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Groupon’s entire Indian user database published online

andrew_mason_groupon-sosasta
Image used with permission by copyright holder

In what appears to have been a massive mistake, the entire user database of Groupon‘s Indian subsidiary Sosasta.com has been published online and indexed by Google, reports Risky.biz. Included in the searchable database are all the email addresses and passwords of Sosasta’s 300,000 users. Whoops…

Australian security consultant Daniel Grzelak first discovered the substantial cache of login credentials as part of his research for his newly launched personal online service ShouldIChangeMyPassword.com. The discovery was made by simply searching in Google for standard SQL database files that contained words like “gmail” and “password.”

“A few hours and tweaks later, this database came up,” Grezlak tells Risky.biz. “I started scrolling, and scrolling and I couldn’t get to the bottom of the file. Then I realised how big it actually was.”

After discovering the breach Grezlak called Risky.biz to report his findings. The website then called Groupon CEO Andrew Mason, who called them back personally soon after they reported the data leak. Groupon has since had the database removed from Google — an astounding accomplishment, as anyone who’s ever tried to get Google to do them a favor knows too well — and the daily deals company has reportedly launched an internal investigation to discover how such a thing could have happened.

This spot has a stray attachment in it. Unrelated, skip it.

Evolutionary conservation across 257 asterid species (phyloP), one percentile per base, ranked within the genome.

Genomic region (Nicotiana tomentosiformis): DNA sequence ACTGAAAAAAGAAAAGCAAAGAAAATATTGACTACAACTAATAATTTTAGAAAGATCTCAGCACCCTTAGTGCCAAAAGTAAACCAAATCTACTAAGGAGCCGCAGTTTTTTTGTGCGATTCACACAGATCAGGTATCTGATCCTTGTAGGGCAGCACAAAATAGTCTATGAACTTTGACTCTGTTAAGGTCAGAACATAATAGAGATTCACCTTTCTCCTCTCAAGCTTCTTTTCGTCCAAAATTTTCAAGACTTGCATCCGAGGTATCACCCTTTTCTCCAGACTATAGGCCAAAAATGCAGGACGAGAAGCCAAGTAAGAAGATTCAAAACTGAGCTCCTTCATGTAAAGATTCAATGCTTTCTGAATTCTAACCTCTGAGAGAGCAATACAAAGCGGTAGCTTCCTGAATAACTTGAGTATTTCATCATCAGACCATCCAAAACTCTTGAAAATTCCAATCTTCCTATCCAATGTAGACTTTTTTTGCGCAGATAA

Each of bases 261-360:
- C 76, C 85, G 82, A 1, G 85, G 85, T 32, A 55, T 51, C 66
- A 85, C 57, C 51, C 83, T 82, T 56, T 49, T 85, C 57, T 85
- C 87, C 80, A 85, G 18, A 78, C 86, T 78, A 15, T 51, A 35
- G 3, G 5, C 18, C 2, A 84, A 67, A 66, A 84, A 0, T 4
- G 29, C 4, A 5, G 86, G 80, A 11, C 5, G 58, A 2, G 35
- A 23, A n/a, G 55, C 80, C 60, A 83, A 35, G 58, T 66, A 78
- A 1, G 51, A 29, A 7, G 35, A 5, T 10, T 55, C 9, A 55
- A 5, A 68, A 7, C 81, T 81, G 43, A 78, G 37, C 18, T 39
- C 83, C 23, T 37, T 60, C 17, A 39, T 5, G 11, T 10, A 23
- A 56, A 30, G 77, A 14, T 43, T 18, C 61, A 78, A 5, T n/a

Groupon has alerted its Sosasta users of the escapade and urged them to change their passwords.

According to Groupon’s official statement on the matter, “Sosasta runs on its own platform and servers, and is not connected to Groupon sites in other countries,” so Groupon users in the US or anywhere outside of India probably have nothing to worry about.

Perhaps even more interesting is Grezlak’s password project, which allows users to check their email address to see if it’s included in any of the user log databases that have been published by hackers over the past year.

“There are now…1.3 million records on the site,” says Grezlak. “All the LulzSec releases are included as well as data from other high profile incidents such as the Mt. Gox Bitcoin exchange hack and the Gawker breach from a year ago.”

So if you’re wondering whether you’re possibly at risk, check your address right here.

(Pictured: Groupon CEO Andrew Mason; Image via)

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Andrew Couts
Former Digital Trends Contributor
Features Editor for Digital Trends, Andrew Couts covers a wide swath of consumer technology topics, with particular focus on…
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